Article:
Excerpts from Jim Conrad's
Naturalist Newsletter

Western Rattlesnake, CROTALUS OREGANUS

from the July 19, 2009 Newsletter, issued from the Siskiyou Mountains west of Grants Pass, Oregon:

Last week's hike into the higher elevations was sort of a washout. The temperature stayed in the low 50s and it was so drizzly and dark that I couldn't photograph, so I just turned around and began hiking back into the valley, head bent low to keep the rain off my glasses. Then I found myself sailing through the air backwards, having almost stepped onto a Western Rattlesnake, CROTALUS OREGANUS. That's him above.

To the snake's credit, he lay beneath a Douglas-Fir out of the drizzle, but otherwise it just didn't seem like the kind of day when a rattlesnake would be out. I guess the cold air accounted for his lethargy, for he was very slow-moving and seemed perfectly willing for me to step on him. He took his time slithering away and even when I picked him up with my walking stick, to get him out of the road, he didn't rattle, didn't strike -- in fact behaved just like somebody's pet boa accustomed to being handled.

The last time I'd run into a Western Rattler, in the Sierra Nevadas back in 2005 (described below) I'd been impressed by how excitable, fast and willing to rattle that individual had been. But that time it'd been very hot, and maybe that made all the difference. Another reason this rattler may have behaved so placidly is that a substantial, rat-size bulge arose at his mid body; he had a good meal inside him.

Rattle of Western Rattlesnake, CROTALUS OREGANUSAt the right you can see a close-up of his rattle. The six bands do not signify that the rattler is six years old. Rattles acquire a new segment each time the snake sheds its skin, which is normally two to four times each year. The six segments, then, would be about normal for a two-year-old rattler, and the rattler's length of a little over two feet also suggests that approximate age.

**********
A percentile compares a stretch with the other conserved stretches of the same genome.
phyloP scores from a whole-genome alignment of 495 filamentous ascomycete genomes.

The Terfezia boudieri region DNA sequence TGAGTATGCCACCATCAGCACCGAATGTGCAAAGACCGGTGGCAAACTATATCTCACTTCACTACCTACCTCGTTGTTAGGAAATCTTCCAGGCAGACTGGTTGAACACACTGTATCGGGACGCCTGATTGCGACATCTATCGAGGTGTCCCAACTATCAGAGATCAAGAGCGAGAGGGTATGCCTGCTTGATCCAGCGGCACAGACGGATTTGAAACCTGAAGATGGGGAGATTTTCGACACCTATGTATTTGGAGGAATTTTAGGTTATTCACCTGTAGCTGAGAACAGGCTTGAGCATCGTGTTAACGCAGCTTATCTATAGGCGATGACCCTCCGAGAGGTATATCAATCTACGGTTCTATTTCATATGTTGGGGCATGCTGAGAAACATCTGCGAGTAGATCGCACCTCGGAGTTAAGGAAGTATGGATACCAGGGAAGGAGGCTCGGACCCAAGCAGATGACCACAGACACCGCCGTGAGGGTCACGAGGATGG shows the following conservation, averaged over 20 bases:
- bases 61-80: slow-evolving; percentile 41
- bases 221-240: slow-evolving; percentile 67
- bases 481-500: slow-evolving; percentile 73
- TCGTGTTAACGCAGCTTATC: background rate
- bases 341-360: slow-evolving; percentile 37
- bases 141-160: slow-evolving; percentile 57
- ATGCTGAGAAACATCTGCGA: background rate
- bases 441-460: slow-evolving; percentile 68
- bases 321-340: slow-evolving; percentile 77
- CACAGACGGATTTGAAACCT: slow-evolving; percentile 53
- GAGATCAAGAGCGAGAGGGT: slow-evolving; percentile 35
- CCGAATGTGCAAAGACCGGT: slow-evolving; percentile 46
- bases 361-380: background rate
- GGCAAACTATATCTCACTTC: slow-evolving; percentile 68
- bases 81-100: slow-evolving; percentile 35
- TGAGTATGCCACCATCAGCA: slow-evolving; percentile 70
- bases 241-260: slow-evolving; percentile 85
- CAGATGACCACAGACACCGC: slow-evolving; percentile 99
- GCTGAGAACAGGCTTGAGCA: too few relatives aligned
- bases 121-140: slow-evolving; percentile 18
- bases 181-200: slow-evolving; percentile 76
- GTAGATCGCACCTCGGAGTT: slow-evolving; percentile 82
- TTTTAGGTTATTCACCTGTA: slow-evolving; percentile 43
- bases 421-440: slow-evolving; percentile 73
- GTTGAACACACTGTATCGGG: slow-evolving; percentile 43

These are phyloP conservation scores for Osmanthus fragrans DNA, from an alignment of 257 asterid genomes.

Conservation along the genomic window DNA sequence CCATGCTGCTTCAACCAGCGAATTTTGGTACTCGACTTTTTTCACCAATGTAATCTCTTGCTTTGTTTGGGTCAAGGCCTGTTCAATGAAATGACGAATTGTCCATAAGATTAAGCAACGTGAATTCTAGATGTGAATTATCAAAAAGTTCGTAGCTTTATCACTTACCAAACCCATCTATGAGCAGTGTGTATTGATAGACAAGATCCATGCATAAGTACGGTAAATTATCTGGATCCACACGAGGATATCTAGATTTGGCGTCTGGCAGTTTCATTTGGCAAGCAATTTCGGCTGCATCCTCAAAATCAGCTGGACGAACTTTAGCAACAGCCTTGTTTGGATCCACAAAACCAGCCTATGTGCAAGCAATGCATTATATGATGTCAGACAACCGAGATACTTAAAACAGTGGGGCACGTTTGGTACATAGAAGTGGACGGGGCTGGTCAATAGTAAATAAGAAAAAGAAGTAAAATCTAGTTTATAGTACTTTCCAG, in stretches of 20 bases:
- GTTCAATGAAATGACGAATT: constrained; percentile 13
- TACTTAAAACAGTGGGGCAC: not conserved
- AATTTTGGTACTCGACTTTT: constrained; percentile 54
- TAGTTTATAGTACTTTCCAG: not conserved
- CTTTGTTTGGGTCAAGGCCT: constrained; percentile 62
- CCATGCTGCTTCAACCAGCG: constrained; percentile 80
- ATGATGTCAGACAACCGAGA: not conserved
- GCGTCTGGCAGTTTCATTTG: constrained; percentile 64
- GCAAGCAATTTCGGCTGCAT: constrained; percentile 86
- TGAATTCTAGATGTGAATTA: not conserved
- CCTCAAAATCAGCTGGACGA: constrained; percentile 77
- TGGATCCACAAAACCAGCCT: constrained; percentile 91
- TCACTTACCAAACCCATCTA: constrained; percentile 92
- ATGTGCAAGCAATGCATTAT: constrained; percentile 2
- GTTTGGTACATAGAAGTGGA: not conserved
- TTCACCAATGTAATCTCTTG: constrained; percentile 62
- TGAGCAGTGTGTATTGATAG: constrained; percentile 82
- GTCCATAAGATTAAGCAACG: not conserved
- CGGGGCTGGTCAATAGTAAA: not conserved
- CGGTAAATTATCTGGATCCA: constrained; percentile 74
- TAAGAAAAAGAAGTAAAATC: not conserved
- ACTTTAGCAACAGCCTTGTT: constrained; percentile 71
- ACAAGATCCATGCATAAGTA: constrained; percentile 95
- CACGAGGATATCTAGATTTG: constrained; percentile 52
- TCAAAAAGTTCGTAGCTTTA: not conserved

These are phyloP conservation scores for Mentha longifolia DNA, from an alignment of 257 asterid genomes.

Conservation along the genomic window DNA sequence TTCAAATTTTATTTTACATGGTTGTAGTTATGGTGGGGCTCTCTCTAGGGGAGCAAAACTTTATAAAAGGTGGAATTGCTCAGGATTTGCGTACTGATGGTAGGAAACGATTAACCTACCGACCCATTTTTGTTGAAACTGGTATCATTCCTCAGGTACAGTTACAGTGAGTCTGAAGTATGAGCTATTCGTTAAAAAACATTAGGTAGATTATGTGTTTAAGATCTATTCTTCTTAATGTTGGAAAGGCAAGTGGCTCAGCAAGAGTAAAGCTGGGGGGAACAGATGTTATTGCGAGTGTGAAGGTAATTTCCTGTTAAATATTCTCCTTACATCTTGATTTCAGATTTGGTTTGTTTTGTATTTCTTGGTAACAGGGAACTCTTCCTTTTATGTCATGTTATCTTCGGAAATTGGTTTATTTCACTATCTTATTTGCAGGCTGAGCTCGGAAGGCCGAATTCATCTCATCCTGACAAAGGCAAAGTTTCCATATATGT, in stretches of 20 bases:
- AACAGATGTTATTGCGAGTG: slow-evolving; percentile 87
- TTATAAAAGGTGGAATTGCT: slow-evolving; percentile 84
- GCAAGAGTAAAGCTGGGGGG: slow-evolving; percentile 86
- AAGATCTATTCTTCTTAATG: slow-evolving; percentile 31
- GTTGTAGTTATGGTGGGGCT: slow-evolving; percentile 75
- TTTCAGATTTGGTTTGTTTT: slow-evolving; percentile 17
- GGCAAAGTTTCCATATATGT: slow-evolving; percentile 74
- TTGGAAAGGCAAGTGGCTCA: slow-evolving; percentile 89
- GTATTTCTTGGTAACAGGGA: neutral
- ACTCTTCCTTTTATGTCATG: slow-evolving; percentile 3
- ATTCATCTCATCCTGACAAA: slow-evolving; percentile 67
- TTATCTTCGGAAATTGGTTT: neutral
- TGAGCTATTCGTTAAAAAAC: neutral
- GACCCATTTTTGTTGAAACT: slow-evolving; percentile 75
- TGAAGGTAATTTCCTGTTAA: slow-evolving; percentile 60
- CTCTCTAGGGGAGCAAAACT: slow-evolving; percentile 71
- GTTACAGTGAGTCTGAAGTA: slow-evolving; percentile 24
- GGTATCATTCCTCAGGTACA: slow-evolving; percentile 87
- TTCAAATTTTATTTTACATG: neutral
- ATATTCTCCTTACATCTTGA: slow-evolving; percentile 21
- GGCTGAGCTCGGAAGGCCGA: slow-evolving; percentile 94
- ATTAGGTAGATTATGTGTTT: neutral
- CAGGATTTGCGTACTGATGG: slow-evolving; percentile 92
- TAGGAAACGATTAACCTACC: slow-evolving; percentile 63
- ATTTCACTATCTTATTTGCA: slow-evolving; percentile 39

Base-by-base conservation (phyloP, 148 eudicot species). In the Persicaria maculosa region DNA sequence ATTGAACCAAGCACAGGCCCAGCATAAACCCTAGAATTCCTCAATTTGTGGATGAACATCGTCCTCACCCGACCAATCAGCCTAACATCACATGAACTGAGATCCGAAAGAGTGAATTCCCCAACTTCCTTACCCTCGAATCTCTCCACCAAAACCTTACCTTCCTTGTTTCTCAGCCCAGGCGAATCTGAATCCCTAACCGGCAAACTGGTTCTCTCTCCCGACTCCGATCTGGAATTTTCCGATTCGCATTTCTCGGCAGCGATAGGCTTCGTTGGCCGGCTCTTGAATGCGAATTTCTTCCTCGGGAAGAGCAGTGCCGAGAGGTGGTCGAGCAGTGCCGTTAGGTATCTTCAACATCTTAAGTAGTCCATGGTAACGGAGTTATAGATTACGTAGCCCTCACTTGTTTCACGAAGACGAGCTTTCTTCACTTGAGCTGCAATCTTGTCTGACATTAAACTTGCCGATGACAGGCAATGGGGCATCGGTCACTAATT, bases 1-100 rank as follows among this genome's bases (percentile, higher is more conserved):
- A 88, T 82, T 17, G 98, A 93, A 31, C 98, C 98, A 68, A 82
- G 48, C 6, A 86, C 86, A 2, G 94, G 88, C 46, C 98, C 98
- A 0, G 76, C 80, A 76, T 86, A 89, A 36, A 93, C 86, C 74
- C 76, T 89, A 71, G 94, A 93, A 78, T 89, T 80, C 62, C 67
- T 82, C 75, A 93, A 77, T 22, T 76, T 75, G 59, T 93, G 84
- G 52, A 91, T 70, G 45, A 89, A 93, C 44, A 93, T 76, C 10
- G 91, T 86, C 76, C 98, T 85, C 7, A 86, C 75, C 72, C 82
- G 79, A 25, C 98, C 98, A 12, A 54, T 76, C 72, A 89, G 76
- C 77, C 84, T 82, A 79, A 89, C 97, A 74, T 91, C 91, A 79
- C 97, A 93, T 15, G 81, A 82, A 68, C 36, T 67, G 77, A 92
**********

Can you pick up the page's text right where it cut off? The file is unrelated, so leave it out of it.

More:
from the September 4, 2005 Newsletter, issued from California's Sierra Nevada Foothills:

Photo by Andre Sage of Nevada
At about 4000 feet, beautifully camouflaged with brown splotches upon a gray background, the young rattler stretched atop a litter of dried, curled-up Madrone leaves. If he'd been coiled or curved I think his bold disruptive patterning would have disguised him and maybe I'd have walked right over him, but he lay there fairly straight and the unbroken line of the top of his form caught my eye so without knowing exactly why I froze in my steps even before I knew he was a rattler.

We looked at one another awhile, then he turned tail and fled, holding his tail high and rattling it, sounding very much like the small cicadas we have here, not the larger, very loudly droning cicadas of the East.

What a difference between this excitable, fast-moving Western Rattlesnake, CROTALUS OREGANUS, and the Timber Rattlers, CROTALUS HORRIDUS, I've met so often in the East! I'm used to Timber Rattlers lethargically lying quietly, even when they know they're discovered. Though I've relocated quite a number so people wouldn't hurt them, most of the time they've never even rattled. But this snake was a fast mover and he shook his tail as if his life depended on it.

Another difference between Timber Rattlers and Western Rattlers is that no subspecies of Timber Rattlers are recognized, while Western Rattlesnakes have fractured into eight subspecies in North America. When you consider the West's much more diverse landscape, that's understandable. Among the Western Rattlesnake's subspecies are the Prairie of the great grasslands, the Hopi of desert northeastern Arizona, and the high- elevation Great Basin Western Rattlers.

Here we're located on the boundary between two subspecies, with the Great Basin subspecies mostly higher up and the Northern Pacific subspecies mostly lower down, and my rattler moved so fast I couldn't figure out which subspecies he was.